When you check the soil moisture, always pick up your pot, too. Over time, you’ll develop the ability to pretty accurately judge the soil moisture by how heavy the pot feels.
It’s confusing- yellow leaves can be the result of either over- or under-watering? Yes. But you should be able to determine which watering issue is going on pretty easily.
First of all, if your plant is too dry, the pot will feel feather-light when you pick it up. This is because there is no moisture left in the soil to weigh it down.
Also, the yellow leaves on an under-watered Monstera adansonii usually look different than those suffering from too much water:
- Wilting between each watering
- Crispy, dry-looking brown edges
- Stems will be withered and thin, not mushy
And finally, a dehydrated plant typically drops the yellow leaves after they’ve become discolored. If you notice your plant shedding older leaves and not producing new ones or only producing very small new ones, under-watering is probably to blame.
How to Rehydrate the Root Ball and Soil
If you think your plant has severely dried out, give water immediately. You’ve got a couple of options for doing this:
Option 1: Top watering. Water the soil surface generously, until water runs out of the pot’s drainage holes. Wait a few minutes, and give another watering.
Why the two-step method? Dehydrated soil can be hydrophobic, meaning that it repels water instead of absorbing it. When this happens, the water just rolls off the surface instead of sinking into the soil.
By giving two separate waterings a few minutes apart, you give the first dose of water a chance to soften the soil a bit. Then the second watering has a much better chance of actually getting into the soil and therefore, your plant’s roots.
Check your plant’s soil moisture again after a couple of hours or the next day. If it feels dry, give another watering.
Option 2: Bottom watering. You can do this either by taking your plant out of its pot or leaving it in the pot as long as it has drainage holes (and it definitely should!). If you’re keeping your plant in its pot, make sure the drainage holes are not obstructed in any way.
Get a bowl, pan or another container that’s large enough for your plant’s root ball or pot to fit in. Fill the container with several inches of tepid water and set the entire plant/pot in.
Allow to soak for a few hours to fully rehydrate the soil. If you want to speed the process up a bit, you can also pour water over the top of the root ball/pot.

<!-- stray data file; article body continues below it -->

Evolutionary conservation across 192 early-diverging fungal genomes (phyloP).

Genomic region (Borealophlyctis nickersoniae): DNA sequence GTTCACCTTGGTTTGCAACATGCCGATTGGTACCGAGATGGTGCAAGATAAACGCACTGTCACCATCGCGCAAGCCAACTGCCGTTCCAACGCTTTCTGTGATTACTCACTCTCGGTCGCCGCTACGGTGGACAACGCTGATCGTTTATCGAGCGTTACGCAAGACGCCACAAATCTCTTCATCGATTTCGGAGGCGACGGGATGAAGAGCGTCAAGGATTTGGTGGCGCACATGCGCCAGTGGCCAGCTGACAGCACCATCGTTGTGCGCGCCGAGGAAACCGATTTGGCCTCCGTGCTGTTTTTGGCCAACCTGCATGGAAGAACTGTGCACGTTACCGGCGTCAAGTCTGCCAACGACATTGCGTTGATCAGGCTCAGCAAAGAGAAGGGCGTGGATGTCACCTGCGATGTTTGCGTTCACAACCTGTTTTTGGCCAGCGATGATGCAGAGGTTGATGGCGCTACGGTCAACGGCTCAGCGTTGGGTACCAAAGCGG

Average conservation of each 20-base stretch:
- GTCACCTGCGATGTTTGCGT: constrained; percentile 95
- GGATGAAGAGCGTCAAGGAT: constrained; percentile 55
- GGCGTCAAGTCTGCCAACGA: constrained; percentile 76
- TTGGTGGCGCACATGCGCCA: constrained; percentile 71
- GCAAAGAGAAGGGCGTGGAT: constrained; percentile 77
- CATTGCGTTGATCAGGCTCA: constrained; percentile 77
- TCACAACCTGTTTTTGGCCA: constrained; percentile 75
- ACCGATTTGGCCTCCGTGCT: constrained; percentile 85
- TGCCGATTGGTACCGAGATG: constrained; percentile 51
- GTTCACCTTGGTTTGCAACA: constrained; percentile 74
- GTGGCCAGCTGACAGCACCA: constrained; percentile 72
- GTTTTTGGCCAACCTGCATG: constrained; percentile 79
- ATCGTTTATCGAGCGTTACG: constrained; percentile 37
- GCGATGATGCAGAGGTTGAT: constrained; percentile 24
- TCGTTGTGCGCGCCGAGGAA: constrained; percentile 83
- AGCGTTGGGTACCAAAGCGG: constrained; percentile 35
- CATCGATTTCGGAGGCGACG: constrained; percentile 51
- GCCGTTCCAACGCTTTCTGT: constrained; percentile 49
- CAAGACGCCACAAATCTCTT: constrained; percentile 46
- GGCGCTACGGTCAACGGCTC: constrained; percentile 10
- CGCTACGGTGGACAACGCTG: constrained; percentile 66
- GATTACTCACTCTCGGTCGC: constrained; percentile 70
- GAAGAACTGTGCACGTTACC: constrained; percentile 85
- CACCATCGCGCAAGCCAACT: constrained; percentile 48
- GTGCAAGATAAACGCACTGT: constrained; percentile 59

3. Incorrect Light Exposure
Sometimes, Monstera adansonii leaves turning yellow is a result of bad lighting–either too much light or not enough. Monsteras in general are understory plants; in their natural rainforest habitat, they climb up tree trunks and are sheltered from strong light by the canopy overhead.
A Monstera adansonii under too much light will have yellow leaves that also look crispy and sunburnt, and may even get dehydrated. And an adansonii that gets too little light will have pale yellow leaves and a sparse, leggy appearance.
How to Find the Right Lighting
The kind of light your Monstera adansonii needs is bright but indirect/filtered. This most closely mimics the lighting these plants naturally grow in.
Try to observe your lighting situations throughout the day. A window might have perfect light in the morning, but as the sun moves around it may shine in at a different angle and be too strong or too weak.
For east, south, and west facing windows, move the plant back 1-3 feet from the window so that it rests within the general halo of light, but not directly under the sun’s rays.
For a north facing window, which has a limited amount of light, try adding a grow light instead. This light from Ezorkas has a versatile, flexible design.
RELATED: Monstera adansonii plants with all-green leaves are the most common, but did you know that there are also stunning multicolor versions? Visit our post on Monsteras with variegated foliage to see more!
To state the obvious- plants need food. And because houseplants like the Monstera adansonii are “trapped” within a pot, the responsibility falls on us growers to provide a balanced diet.
But in our zeal to provide nutrition for our green friends, we may go overboard. And since your plant is confined to a small pot, that extra fertilizer can easily build up and start to give the roots a chemical burn.
Not surprisingly, your adansonii will let you know it’s displeased by turning some leaves yellow. Not only that, but those affected leaf edges will also curl under.
How to Restore Nutrient Balance
To help an overfed plant, first remove any leftover fertilizer on the soil surface (if you were using granular and not liquid fertilizer).
Then, flush the soil. Place the pot in a sink or outside, and water it repeatedly until the water coming from it runs clear.
If possible, remove some of the soil from the top or bottom of the root ball and replace with fresh soil.
After flushing the soil, don’t water the plant for a few days so that it can dry out a bit.